Hello's and Goodbye's--From The Native American

Written by: gautami phookan


He wasn't a homeless wanderer,for him do not feel sorry,
Owned vast lands in the prairies, his clans where roamed free.
They were hunters and warriors, the spirits they were guided by--
The elements from the flowing spring and to the mountains high.

Their footprints resonate with vibrancy in the vast lands,
Sole inhabitants for eons, their unique presence on sands.
Colorful paintings adorned their mountains and caves,
Carved animals- those spirits protected these braves.

And their hearts harboured kindness, held on to their trust,
But were hearth trespassed and souls pure, ravaged to dust.
Women sitting outside their tepee, weaving baskets of reed,
The warmth of the sun, where their bodies would be left to bleed

On a cold November, the old man winter spread his icy hands,
Looked on helpless, the Cherokee exodus from their lands.
Dragging their dreary frail bodies, heart braves,
Those mark the "Trail of Tears", the silent graves.
Promises false of white men, were treaties made and broken,
Not to fire one standing under "the Stars and Stripes"- the words spoken.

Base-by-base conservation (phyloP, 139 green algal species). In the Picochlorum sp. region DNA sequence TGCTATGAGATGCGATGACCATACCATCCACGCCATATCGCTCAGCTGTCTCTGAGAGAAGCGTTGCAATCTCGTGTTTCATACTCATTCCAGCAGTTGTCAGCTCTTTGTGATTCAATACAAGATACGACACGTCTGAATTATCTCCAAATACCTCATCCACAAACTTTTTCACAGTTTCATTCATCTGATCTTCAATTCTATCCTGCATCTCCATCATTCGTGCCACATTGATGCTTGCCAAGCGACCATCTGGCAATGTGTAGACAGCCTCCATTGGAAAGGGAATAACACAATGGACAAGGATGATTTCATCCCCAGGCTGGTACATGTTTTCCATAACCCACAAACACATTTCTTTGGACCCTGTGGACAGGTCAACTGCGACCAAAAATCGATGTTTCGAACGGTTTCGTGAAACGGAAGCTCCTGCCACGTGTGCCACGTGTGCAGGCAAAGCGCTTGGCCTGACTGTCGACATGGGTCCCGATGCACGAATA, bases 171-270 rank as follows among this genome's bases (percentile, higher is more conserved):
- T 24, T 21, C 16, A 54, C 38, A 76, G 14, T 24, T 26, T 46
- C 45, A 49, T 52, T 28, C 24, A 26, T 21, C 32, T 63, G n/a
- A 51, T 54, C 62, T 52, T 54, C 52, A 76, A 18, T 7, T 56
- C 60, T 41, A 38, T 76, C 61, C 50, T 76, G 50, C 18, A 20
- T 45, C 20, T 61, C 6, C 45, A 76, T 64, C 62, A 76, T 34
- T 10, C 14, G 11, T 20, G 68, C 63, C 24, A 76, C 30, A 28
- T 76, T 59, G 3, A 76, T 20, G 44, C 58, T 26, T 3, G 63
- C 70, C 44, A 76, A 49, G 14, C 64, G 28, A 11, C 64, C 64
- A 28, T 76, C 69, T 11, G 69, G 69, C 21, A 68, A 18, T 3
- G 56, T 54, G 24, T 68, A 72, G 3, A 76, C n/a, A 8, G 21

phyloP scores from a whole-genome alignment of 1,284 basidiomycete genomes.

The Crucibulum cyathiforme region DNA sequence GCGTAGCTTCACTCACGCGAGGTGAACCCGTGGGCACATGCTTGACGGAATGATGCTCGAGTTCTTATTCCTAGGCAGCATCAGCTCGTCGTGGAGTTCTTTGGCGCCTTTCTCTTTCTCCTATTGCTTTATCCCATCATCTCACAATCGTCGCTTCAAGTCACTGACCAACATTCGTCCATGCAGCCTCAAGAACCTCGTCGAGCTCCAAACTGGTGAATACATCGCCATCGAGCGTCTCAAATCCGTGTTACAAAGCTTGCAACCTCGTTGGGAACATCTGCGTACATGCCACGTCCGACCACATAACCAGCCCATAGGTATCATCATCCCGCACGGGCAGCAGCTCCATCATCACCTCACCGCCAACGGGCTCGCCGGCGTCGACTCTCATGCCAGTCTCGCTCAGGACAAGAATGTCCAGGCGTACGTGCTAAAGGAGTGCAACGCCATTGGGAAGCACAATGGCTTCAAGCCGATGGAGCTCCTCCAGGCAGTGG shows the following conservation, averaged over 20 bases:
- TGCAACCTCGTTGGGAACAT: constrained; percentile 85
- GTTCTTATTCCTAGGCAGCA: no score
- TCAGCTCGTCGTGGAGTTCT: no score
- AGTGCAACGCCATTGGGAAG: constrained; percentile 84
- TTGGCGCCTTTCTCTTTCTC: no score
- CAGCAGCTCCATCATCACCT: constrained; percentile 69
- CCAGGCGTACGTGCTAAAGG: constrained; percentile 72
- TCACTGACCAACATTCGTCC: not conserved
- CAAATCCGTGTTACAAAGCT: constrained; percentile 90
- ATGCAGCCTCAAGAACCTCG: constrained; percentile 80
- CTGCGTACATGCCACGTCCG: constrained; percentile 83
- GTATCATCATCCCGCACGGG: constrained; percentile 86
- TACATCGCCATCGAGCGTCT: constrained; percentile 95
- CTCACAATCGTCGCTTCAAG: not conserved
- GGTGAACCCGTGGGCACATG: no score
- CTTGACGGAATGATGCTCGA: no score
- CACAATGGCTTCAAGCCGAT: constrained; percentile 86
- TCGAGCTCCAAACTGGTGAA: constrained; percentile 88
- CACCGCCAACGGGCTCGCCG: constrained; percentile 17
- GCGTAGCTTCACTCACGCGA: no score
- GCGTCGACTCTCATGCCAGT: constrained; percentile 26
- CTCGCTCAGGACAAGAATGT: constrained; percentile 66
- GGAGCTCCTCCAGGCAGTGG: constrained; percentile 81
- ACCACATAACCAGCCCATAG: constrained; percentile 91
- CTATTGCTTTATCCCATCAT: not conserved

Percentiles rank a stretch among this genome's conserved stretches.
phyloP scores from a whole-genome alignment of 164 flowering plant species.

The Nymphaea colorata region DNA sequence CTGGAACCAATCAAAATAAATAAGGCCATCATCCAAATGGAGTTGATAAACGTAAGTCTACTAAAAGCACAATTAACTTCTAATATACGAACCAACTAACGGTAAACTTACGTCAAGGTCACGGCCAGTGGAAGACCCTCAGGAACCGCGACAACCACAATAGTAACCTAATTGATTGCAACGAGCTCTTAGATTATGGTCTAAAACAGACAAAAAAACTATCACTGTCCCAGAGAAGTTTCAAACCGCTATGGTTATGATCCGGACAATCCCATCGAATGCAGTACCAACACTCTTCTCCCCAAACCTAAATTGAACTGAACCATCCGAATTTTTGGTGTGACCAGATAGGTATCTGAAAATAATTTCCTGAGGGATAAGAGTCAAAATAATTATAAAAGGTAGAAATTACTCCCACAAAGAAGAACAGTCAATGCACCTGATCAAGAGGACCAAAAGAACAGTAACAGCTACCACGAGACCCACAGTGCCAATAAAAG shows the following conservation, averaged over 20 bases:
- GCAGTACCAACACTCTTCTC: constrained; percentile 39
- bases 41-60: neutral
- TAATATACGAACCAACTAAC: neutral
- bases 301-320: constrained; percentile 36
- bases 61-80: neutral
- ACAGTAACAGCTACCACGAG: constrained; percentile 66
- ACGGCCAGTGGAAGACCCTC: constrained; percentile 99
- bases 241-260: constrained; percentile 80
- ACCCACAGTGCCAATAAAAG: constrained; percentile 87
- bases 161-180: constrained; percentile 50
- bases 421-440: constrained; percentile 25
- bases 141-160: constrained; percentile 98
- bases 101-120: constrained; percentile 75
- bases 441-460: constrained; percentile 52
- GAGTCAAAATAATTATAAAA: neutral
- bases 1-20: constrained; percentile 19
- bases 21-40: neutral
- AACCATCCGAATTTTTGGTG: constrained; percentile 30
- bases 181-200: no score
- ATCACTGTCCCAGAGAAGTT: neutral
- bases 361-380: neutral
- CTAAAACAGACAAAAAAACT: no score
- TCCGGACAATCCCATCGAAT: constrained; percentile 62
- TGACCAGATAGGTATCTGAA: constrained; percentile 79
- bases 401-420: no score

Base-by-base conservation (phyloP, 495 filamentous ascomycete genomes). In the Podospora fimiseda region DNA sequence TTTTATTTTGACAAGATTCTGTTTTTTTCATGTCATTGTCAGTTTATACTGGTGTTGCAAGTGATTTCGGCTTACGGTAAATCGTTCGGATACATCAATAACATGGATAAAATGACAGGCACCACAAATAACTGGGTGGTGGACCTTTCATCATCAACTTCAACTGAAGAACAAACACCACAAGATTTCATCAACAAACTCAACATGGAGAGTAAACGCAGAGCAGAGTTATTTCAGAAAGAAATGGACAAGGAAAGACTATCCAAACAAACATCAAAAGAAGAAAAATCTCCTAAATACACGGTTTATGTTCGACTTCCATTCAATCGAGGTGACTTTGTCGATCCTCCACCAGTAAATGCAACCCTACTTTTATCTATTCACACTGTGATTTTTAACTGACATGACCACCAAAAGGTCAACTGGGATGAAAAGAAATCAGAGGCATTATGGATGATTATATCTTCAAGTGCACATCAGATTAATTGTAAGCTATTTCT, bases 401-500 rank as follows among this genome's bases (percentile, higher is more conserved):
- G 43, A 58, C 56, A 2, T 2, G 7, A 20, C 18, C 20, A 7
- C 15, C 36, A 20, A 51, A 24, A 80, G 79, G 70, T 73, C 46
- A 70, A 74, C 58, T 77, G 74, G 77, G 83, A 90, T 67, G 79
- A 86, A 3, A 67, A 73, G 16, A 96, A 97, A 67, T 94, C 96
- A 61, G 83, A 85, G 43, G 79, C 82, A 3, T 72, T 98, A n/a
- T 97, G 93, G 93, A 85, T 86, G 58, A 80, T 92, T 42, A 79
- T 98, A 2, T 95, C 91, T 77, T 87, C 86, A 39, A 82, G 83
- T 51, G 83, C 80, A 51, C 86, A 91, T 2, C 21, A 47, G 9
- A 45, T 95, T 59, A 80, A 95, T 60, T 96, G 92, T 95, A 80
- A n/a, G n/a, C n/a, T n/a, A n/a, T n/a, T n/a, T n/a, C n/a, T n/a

The hearts were torn open in "Sand Creek" as it happened,
The bluecoats open fired, all peace laws were slackened.

The natives were riddled with bullets, no tears left to weep,
Blood red on the earth brown, bodies lay in a heap.
It was never a war, which they were meant to win,
The troops were raised to kill, unaffraid of committing this sin.

The earth was their dwelling place, now their soul was bared,
Imprisoned  in the reservation camps, lives that were spared.
Those who wouldn't suffer in the camps,  for a life so demean,
Into death trenches jumped, piercing flesh went deep a skene.

Free their spirits, for ages now their souls homeless roam,
For the earth is still waiting for her children to come home.
As their legends around the campfires will be told,
Joining them in the bright flames, rise their spirits old.

((The sgian-dubh (/?ski??n 'du?/ skee-?n-DOO; Scottish Gaelic pronunciation: [s?k??n't?uh]) is a small, single-edged knife (Gaelic sgian) worn as part of traditional Scottish Highland dress along with the kilt.))

3rd place in the contest
For PD's Contest : "Hardest Poem Challenge"
My Assignment : Couplets ( 15 set or more)
      Categories: Funeral, Native American and Art
      Title: Hello's and Goodbye's
(done within the stipulated 3hrs time)